18 F. G. Kenyon, The Chester Beatty Biblical Papyri, Fasciculus II, The Gospels and the Acts, London, Emory Walker Limited, 1933; and the accompanying volume of Plates, 1934. For the form Σαούλ, indeclinable, see Acts VII, 58 (genitive case); IX, 24 (dative); XI, 30 (genitive); XIII, 7 (accusative). Kenyon gives all these as certain in his text. The Facsimiles are none too clear on XI, 30 and IX, 24, though in the latter the spelling with the three vowels Σαου is sure, and the λ may be. The scribe regularly writes an apostrophe after the last letter Σαούλ᾽, indicating his awareness of the fact that he is giving a non-Greek indeclinable name, exactly as he does, for example, in the case of the names Joseph, Abraham, and Jerusalem, (Acts VII, 13, 14, and 18; XIII, 26 and 27). This usage of the apostrophe for Hebrew names is found of course in other early manuscripts, though not in the case of the name Saul. It means that a regular Greek termination is not used, and does not mean that the scribe is omitting an ending. For the use of the apostrophe in other manuscripts see Hatch, W. H. P., The Principal Uncial Manuscripts of the New Testament, Chicago, The University of Chicago Press, 1939; plates VI, XI, and XXI, from the third to fifth centuries.
19 Josephus, Antiquities VI, 9, 170 ff. In the Jewish War II, 556 and 558, he uses the same form for an individual of the time of Nero; but in II, 418 the form Σαῦλος appears for the same man, probably by error in copying, cf. Ant. XX, 214. In Jewish War II, 469 another individual is called Σάουλος. In V, 51 (Loeb text) Γαβὰθ Σαούλ is interpreted λόϕον Σαούλου. The accentuation of the various forms seems pretty well established, but Naber (Teubner, 1895), Jewish War II, 556 and 558, gives Σαοῦλος.
20 Clement, To the Corinthians I, cap. IV, 13.
21 In two inscriptions found in Christian churches of Gerasa, very late it is true, but possibly not under literary influence, the spelling Σαώλας has been lately found, probably representing Saul. See Kraeling, Carl H., Gerasa, City of the Decapolis, New Haven, 1938, p. 479, no. 304, and p. 487, no. 335, dated in 526 and in 511. See also Jones, A. H. M., Inscriptions from Jerash, Journal of Roman Studies XVIII (1928), p. 168, no. 35. In the two inscriptions the name appears in the same case, the genitive, Σαώλα, of which the nominative is probably Σαώλας. Tertullian, around 200 A.D., uses in Latin, for the name of the king, Saul, but definitely puts it in the third declension. See Adversus Marcionem II, 23 and 24; V, 1. Cyprian, about 50 years later, in Epistulae XIII, II, 2, gives a nominative Saul. The Old Testament (Vulgate) appears to use both the indeclined form and the third declensional form, as readily appears from a reading of I Kings IX. It may then be possible that Tertullian established for Latin the third declensional form of Saul. But in the Old Latin version of the Acts (Palimpsest Floriacensis) the second declensional form clearly appears, Saulus and Saule, for the apostle. See Old Latin Biblical Texts: No. V, ed. by E. S. Buchanan, Oxford, 1907, p. 114, text of Acts VII, 58–60 and IX, 4. Jerome then is evidently following the Old Latin in this, and he uses the second declensional form also in De Viris Illustribus V, for the apostle; but in Chronicon, adapted from Eusebius, he has the nominative Saul, for the king. See Helm's, Rudolf edition, Die Chronik des Hieronymus, Leipsig, 1913, p. 65. And in his Letters Jerome seems to use both the indeclined and the third declensional form for the name of the king, while keeping the second declensional form for the apostle. See Epistulae XXIX, 3, 2 and 7; 6, 2; LIII, 8, 5; CXXI, 6, 16; also In Hieremiam VI, 34. Augustine shows the same differentiation. See Corpus Scriptorum Ecclesiasticorum Latinorum, vol. LVIII (1923), pp. 281 and 315, ed. Al. Goldbacher. This differentiation in the Latin may be an added proof of the contention that the Greek spelling Σαῦλος comes by analogy from Παῦλος.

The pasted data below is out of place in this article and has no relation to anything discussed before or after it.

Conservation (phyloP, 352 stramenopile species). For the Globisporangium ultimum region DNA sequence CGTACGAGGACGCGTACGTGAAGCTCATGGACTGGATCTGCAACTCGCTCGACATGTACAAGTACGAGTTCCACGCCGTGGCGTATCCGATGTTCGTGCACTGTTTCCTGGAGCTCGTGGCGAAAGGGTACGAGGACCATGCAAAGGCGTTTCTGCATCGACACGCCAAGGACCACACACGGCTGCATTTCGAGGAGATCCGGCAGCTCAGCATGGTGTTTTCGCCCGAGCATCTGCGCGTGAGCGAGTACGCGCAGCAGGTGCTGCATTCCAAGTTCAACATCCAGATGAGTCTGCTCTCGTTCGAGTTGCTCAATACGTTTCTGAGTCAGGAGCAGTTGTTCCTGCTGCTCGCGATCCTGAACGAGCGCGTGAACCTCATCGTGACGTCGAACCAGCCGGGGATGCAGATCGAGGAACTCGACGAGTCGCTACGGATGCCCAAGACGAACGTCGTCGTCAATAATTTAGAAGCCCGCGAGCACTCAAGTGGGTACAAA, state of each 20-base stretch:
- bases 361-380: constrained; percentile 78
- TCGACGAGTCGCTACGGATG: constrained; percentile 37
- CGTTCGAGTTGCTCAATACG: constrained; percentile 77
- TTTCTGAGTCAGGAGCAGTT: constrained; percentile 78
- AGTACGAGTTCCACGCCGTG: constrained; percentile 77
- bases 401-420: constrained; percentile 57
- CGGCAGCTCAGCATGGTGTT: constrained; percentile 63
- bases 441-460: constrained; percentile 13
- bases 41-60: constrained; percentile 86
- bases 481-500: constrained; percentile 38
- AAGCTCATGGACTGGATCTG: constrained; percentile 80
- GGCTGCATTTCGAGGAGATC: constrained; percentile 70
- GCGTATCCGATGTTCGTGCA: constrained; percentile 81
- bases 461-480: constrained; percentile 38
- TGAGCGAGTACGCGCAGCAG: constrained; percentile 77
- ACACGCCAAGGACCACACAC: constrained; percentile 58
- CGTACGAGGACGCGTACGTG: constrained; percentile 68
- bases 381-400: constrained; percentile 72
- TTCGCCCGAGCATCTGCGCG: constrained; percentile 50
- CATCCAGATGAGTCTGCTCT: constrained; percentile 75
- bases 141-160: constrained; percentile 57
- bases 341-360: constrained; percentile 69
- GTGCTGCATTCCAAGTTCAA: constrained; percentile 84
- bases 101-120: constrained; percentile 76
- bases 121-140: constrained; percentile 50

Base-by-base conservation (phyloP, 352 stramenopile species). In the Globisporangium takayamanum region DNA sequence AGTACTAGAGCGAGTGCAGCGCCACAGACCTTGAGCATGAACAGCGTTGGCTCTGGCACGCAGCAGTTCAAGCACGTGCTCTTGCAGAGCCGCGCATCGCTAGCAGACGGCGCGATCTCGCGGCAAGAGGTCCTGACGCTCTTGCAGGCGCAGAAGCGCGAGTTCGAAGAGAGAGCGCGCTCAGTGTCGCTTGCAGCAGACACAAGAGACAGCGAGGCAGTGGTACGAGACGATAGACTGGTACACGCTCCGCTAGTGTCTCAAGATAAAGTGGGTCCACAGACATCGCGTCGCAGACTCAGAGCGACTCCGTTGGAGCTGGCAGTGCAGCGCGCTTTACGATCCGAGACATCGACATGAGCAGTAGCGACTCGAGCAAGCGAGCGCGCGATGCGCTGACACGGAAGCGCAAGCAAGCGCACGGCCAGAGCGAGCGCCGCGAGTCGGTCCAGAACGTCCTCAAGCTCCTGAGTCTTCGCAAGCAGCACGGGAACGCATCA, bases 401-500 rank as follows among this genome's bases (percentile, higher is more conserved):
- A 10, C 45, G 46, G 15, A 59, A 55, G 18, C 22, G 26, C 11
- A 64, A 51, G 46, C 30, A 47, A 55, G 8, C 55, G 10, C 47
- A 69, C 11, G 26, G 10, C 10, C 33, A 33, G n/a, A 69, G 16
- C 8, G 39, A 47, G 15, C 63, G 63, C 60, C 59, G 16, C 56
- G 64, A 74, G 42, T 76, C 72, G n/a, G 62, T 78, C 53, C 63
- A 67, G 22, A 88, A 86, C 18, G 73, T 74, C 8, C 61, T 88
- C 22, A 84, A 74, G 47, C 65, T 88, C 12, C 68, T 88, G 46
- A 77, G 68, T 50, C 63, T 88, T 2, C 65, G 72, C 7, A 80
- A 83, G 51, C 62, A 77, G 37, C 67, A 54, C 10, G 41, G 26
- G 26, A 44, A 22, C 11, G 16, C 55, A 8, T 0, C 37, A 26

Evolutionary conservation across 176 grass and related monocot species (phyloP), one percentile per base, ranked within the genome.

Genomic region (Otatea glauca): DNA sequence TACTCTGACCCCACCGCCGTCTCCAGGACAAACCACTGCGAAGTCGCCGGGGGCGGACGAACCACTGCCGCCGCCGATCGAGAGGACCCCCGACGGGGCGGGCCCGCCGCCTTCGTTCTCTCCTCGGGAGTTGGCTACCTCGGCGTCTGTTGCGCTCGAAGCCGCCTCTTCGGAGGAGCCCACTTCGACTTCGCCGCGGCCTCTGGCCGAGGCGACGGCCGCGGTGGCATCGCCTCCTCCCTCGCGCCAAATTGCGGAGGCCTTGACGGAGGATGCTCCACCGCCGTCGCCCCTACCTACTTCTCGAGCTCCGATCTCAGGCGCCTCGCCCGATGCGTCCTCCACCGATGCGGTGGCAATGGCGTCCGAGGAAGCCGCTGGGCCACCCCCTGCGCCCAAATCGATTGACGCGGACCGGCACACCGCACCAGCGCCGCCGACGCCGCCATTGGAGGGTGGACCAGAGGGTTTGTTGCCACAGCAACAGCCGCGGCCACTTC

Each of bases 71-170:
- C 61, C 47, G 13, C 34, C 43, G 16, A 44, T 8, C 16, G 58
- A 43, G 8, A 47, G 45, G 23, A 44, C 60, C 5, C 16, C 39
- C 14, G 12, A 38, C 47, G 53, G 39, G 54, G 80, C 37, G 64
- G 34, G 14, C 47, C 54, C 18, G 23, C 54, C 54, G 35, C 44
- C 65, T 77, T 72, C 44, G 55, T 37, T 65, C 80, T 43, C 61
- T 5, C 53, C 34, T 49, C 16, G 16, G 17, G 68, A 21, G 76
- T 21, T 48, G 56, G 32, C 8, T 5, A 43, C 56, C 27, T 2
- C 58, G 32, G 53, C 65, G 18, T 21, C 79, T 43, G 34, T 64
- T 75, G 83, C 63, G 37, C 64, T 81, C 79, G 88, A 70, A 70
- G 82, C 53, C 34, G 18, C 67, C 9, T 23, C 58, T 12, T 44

22 See for example Dean, L. R., A Study of the Cognomina of Soldiers in the Roman Legions, Princeton, 1916. Dean lists some 1,333 different cognomina and some 5,700 persons, all Roman citizens. Incidentally the name Saul does not appear among them.
23 Lambertz, op. cit. (1914), pp. 113, 114, 165 and passim.
24 As a cognomen the form is known for centuries. As a praenomen it was given in Augustus' time to Paullus Fabius Maximus, whose family, related to the Aemilian Paullus family, evidently wanted to keep the great name, and so made a praenomen from a cognomen. The same may be said of Paullus Aemilius Lepidus. Both these men were consuls, and were proconsuls of the province of Asia — hence known to some extent in the Greek East. See Prosopographia I (1st ed.), 32, 250 and II, 48, 38.
25 See note 16, above, for the references.
26 See note 15, above, for the studies of Dessau and Meyer.
27 Pauly-Wissowa, , Real Encyclopädie II. A. (1923), col. 1716, s.v. Sergius Paullus.
28 Dessau, op. cit., p. 349. Lake and Cadbury, p. 145.
29 Ruge in Pauly-Wissowa IV (1932), col. 2413 ff., s.v. Tarsos.
30 Dessau, p. 366/7. See also above, note 11.
31 F. G. Kenyon, op. cit., p. 45. To Tertullian also he is known, undoubtedly from the passage in Acts, in his De Idololatria, cap. IX. This passage is an early and additional support for the form of the proconsul's name.